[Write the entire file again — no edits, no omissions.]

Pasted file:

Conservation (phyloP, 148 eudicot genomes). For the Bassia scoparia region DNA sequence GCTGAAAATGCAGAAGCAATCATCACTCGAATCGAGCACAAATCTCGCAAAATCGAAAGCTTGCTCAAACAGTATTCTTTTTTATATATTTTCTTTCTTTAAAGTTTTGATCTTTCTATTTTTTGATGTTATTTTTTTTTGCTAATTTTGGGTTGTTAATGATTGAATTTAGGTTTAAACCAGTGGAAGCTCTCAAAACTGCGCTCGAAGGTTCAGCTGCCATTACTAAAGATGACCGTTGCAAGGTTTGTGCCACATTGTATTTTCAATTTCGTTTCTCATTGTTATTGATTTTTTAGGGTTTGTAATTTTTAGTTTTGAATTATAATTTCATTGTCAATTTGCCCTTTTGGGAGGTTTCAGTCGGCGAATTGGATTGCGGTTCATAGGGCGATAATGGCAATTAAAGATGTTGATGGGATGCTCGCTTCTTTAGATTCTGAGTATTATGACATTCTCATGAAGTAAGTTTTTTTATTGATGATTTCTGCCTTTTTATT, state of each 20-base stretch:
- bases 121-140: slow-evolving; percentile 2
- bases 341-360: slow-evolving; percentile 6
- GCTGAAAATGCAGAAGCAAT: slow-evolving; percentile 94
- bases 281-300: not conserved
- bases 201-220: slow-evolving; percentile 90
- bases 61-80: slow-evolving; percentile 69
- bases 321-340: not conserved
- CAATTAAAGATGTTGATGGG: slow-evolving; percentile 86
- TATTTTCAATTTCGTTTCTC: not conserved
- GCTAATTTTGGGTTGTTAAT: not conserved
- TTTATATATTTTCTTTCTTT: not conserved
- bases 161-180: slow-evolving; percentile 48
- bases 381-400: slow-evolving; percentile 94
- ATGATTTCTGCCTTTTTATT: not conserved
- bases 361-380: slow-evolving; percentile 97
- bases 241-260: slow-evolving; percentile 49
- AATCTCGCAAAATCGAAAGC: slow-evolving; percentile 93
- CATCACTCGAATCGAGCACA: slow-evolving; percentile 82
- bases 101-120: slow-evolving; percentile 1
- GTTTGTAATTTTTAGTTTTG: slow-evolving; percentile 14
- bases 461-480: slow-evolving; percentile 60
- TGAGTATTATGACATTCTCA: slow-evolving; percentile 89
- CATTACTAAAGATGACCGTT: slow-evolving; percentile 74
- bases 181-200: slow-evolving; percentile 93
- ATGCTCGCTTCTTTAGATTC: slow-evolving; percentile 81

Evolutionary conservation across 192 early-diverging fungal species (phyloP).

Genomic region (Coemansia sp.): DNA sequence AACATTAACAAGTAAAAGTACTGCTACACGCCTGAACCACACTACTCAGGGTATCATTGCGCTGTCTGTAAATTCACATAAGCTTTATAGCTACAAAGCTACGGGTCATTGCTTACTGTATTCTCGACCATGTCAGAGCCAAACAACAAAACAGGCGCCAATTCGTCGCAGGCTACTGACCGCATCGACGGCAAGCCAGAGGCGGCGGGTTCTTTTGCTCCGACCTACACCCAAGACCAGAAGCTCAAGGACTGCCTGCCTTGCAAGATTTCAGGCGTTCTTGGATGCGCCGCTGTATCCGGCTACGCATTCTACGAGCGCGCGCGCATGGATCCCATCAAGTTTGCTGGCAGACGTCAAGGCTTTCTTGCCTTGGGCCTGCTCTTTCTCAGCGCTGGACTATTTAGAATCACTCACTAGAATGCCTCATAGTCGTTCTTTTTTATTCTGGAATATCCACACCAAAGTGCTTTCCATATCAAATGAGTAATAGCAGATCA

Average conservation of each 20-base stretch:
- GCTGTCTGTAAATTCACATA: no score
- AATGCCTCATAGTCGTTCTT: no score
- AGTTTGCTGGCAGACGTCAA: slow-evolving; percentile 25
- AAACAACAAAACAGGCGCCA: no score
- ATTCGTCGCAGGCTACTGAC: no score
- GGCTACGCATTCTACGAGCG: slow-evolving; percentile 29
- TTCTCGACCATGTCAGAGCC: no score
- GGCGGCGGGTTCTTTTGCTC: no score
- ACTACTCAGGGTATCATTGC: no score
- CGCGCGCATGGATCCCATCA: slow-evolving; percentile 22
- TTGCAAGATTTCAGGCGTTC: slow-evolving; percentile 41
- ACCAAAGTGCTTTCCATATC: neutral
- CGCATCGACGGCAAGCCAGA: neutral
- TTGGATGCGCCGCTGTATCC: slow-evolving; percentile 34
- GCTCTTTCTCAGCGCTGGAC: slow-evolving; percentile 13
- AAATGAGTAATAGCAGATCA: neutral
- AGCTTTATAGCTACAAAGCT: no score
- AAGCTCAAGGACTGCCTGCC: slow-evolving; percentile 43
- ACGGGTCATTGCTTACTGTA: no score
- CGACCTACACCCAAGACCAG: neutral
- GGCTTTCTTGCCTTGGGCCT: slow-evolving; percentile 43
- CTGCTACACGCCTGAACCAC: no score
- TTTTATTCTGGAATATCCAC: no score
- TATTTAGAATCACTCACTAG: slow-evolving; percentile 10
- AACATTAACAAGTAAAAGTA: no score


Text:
Conservation (phyloP, 148 eudicot genomes). For the Bassia scoparia region DNA sequence GCTGAAAATGCAGAAGCAATCATCACTCGAATCGAGCACAAATCTCGCAAAATCGAAAGCTTGCTCAAACAGTATTCTTTTTTATATATTTTCTTTCTTTAAAGTTTTGATCTTTCTATTTTTTGATGTTATTTTTTTTTGCTAATTTTGGGTTGTTAATGATTGAATTTAGGTTTAAACCAGTGGAAGCTCTCAAAACTGCGCTCGAAGGTTCAGCTGCCATTACTAAAGATGACCGTTGCAAGGTTTGTGCCACATTGTATTTTCAATTTCGTTTCTCATTGTTATTGATTTTTTAGGGTTTGTAATTTTTAGTTTTGAATTATAATTTCATTGTCAATTTGCCCTTTTGGGAGGTTTCAGTCGGCGAATTGGATTGCGGTTCATAGGGCGATAATGGCAATTAAAGATGTTGATGGGATGCTCGCTTCTTTAGATTCTGAGTATTATGACATTCTCATGAAGTAAGTTTTTTTATTGATGATTTCTGCCTTTTTATT, state of each 20-base stretch:
- bases 121-140: slow-evolving; percentile 2
- bases 341-360: slow-evolving; percentile 6
- GCTGAAAATGCAGAAGCAAT: slow-evolving; percentile 94
- bases 281-300: not conserved
- bases 201-220: slow-evolving; percentile 90
- bases 61-80: slow-evolving; percentile 69
- bases 321-340: not conserved
- CAATTAAAGATGTTGATGGG: slow-evolving; percentile 86
- TATTTTCAATTTCGTTTCTC: not conserved
- GCTAATTTTGGGTTGTTAAT: not conserved
- TTTATATATTTTCTTTCTTT: not conserved
- bases 161-180: slow-evolving; percentile 48
- bases 381-400: slow-evolving; percentile 94
- ATGATTTCTGCCTTTTTATT: not conserved
- bases 361-380: slow-evolving; percentile 97
- bases 241-260: slow-evolving; percentile 49
- AATCTCGCAAAATCGAAAGC: slow-evolving; percentile 93
- CATCACTCGAATCGAGCACA: slow-evolving; percentile 82
- bases 101-120: slow-evolving; percentile 1
- GTTTGTAATTTTTAGTTTTG: slow-evolving; percentile 14
- bases 461-480: slow-evolving; percentile 60
- TGAGTATTATGACATTCTCA: slow-evolving; percentile 89
- CATTACTAAAGATGACCGTT: slow-evolving; percentile 74
- bases 181-200: slow-evolving; percentile 93
- ATGCTCGCTTCTTTAGATTC: slow-evolving; percentile 81

Evolutionary conservation across 192 early-diverging fungal species (phyloP).

Genomic region (Coemansia sp.): DNA sequence AACATTAACAAGTAAAAGTACTGCTACACGCCTGAACCACACTACTCAGGGTATCATTGCGCTGTCTGTAAATTCACATAAGCTTTATAGCTACAAAGCTACGGGTCATTGCTTACTGTATTCTCGACCATGTCAGAGCCAAACAACAAAACAGGCGCCAATTCGTCGCAGGCTACTGACCGCATCGACGGCAAGCCAGAGGCGGCGGGTTCTTTTGCTCCGACCTACACCCAAGACCAGAAGCTCAAGGACTGCCTGCCTTGCAAGATTTCAGGCGTTCTTGGATGCGCCGCTGTATCCGGCTACGCATTCTACGAGCGCGCGCGCATGGATCCCATCAAGTTTGCTGGCAGACGTCAAGGCTTTCTTGCCTTGGGCCTGCTCTTTCTCAGCGCTGGACTATTTAGAATCACTCACTAGAATGCCTCATAGTCGTTCTTTTTTATTCTGGAATATCCACACCAAAGTGCTTTCCATATCAAATGAGTAATAGCAGATCA

Average conservation of each 20-base stretch:
- GCTGTCTGTAAATTCACATA: no score
- AATGCCTCATAGTCGTTCTT: no score
- AGTTTGCTGGCAGACGTCAA: slow-evolving; percentile 25
- AAACAACAAAACAGGCGCCA: no score
- ATTCGTCGCAGGCTACTGAC: no score
- GGCTACGCATTCTACGAGCG: slow-evolving; percentile 29
- TTCTCGACCATGTCAGAGCC: no score
- GGCGGCGGGTTCTTTTGCTC: no score
- ACTACTCAGGGTATCATTGC: no score
- CGCGCGCATGGATCCCATCA: slow-evolving; percentile 22
- TTGCAAGATTTCAGGCGTTC: slow-evolving; percentile 41
- ACCAAAGTGCTTTCCATATC: neutral
- CGCATCGACGGCAAGCCAGA: neutral
- TTGGATGCGCCGCTGTATCC: slow-evolving; percentile 34
- GCTCTTTCTCAGCGCTGGAC: slow-evolving; percentile 13
- AAATGAGTAATAGCAGATCA: neutral
- AGCTTTATAGCTACAAAGCT: no score
- AAGCTCAAGGACTGCCTGCC: slow-evolving; percentile 43
- ACGGGTCATTGCTTACTGTA: no score
- CGACCTACACCCAAGACCAG: neutral
- GGCTTTCTTGCCTTGGGCCT: slow-evolving; percentile 43
- CTGCTACACGCCTGAACCAC: no score
- TTTTATTCTGGAATATCCAC: no score
- TATTTAGAATCACTCACTAG: slow-evolving; percentile 10
- AACATTAACAAGTAAAAGTA: no score